Thursday, March 4, 2010

Thank God for Round-Up!

Things are reaching a feverish pitch at St. Thomas as the school goes all out for Round-Up, the annual bid to raise money for student financial assistance. Last year, the school sold $325,000+ worth of raffle tickets. I will be thoroughly impressed if the students best this figure given the stagnant economy, but every time I count the boys out, they somehow manage to pull off the miracle. Round-Up is the beating heart, nay the very soul of this school community, for without this money, a St. Thomas education might not be possible for a full third of our student body. Catholic school doesn’t come cheap. Tuition continues to rise year after year. Personally, I am very conflicted about this phenomenon.

On the one hand, I see the necessity of tuition increases to cover the rising costs of competitive faculty salaries and benefits, as well as the various expenses of running a 21st century high school. However, I can hardly be an impartial judge on the matter for my wife and two daughters depend on my income to pay the bills and put food on the table. I also know that many of my colleagues might leave St. Thomas for the public school system if their wages at St. Thomas were disproportionately low compared to those of their peers in the public sector.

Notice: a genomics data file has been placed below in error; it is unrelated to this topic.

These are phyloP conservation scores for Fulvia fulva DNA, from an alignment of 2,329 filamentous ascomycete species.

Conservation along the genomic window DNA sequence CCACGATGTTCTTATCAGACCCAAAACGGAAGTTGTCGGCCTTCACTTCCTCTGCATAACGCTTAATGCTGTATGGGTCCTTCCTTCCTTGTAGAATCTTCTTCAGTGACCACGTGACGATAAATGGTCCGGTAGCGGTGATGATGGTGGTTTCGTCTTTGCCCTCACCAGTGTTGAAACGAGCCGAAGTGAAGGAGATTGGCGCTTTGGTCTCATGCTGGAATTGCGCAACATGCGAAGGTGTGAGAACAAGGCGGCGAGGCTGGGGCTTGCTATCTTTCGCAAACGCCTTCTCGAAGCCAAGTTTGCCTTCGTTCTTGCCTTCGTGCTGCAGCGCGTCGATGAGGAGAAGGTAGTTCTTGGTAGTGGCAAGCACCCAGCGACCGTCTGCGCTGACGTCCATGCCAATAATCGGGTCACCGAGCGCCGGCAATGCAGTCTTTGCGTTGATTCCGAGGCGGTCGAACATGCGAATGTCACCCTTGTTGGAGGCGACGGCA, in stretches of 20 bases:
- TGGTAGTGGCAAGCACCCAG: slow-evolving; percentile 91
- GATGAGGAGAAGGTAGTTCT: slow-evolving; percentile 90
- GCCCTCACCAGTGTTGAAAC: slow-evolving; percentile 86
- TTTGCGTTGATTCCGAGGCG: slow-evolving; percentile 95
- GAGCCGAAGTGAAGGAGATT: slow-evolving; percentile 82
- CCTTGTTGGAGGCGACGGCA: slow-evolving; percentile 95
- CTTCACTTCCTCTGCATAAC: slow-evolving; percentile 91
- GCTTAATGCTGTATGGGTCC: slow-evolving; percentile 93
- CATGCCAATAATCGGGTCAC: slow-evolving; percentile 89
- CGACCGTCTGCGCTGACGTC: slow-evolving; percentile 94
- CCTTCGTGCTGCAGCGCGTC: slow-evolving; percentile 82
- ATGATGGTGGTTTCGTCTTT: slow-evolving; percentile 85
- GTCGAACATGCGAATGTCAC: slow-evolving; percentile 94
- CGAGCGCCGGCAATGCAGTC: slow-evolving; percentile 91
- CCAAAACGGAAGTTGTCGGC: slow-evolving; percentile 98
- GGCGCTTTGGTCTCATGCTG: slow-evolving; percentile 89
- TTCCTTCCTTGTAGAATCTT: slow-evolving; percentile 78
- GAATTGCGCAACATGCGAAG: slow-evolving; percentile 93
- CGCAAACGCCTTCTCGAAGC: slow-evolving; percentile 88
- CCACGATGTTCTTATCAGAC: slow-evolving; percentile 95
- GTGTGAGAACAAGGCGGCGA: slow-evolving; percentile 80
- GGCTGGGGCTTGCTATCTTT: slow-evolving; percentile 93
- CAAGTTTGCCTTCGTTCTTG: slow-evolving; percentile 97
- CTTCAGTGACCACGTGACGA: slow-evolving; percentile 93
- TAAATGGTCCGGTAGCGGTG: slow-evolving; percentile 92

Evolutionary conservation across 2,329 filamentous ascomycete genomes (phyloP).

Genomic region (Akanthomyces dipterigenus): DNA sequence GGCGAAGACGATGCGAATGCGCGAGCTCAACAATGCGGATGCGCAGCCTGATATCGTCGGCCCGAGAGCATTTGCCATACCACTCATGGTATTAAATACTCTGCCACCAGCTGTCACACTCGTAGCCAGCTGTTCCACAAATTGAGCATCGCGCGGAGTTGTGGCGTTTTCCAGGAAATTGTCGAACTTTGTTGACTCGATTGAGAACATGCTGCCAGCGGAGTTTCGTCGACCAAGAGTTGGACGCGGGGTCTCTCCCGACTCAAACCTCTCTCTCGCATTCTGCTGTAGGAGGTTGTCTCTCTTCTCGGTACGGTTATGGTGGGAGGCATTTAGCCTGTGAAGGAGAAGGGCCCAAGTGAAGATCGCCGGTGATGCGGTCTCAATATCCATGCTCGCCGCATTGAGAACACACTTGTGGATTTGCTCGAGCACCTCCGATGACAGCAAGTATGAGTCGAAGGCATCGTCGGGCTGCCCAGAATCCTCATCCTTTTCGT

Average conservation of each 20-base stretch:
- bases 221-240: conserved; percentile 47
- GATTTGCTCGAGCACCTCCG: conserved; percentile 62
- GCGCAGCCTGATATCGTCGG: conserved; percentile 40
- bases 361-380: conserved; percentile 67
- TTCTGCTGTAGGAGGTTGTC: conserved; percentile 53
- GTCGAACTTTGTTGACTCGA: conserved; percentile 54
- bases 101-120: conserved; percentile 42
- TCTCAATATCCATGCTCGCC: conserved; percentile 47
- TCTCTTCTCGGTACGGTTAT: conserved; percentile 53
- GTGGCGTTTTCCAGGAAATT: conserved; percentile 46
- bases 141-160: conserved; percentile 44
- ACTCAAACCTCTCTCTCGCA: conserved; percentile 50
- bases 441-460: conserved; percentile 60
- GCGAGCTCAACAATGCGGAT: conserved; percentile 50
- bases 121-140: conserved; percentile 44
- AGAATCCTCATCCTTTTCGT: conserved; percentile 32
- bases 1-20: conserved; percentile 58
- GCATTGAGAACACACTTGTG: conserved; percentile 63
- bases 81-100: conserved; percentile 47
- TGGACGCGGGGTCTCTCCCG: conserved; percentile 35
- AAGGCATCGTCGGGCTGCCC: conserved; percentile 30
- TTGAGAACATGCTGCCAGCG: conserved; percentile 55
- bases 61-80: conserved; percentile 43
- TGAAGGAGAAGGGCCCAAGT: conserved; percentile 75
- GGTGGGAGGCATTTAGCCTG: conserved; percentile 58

On the other hand, I really worry that in the very near future Round-Up just won’t be enough to help those in need. As tuition goes over the $11,000 barrier, how many students from lower socio-economic families will be able to attend my beloved alma mater? Heck, with my own growing family, I am beginning to doubt that I will be able to even send my own children to Catholic school in the future. Wouldn’t it be a tragedy, if a Catholic educator could not afford to send his or her own children to Catholic schools? 

What is the tipping point? When will our school, and others like it, become the exclusive province of the rich and elite of American society instead of serving the larger Catholic community? When will tuition increases compromise the Catholic identity and mission of the school? When does the strain become too much for even the most committed Catholic parents to handle? When? Soon.

I love Round-Up and hope that any student who wants to attend St. Thomas will be able to do so. However, I need a decent income to provide for my family, too. How does a Catholic educator wrestle with the fact that a just wage may ultimately force a sea change in Catholic education and jeopardize the very thing that he loves? I don’t know, but there must be a solution in God’s providential design. To be continued…

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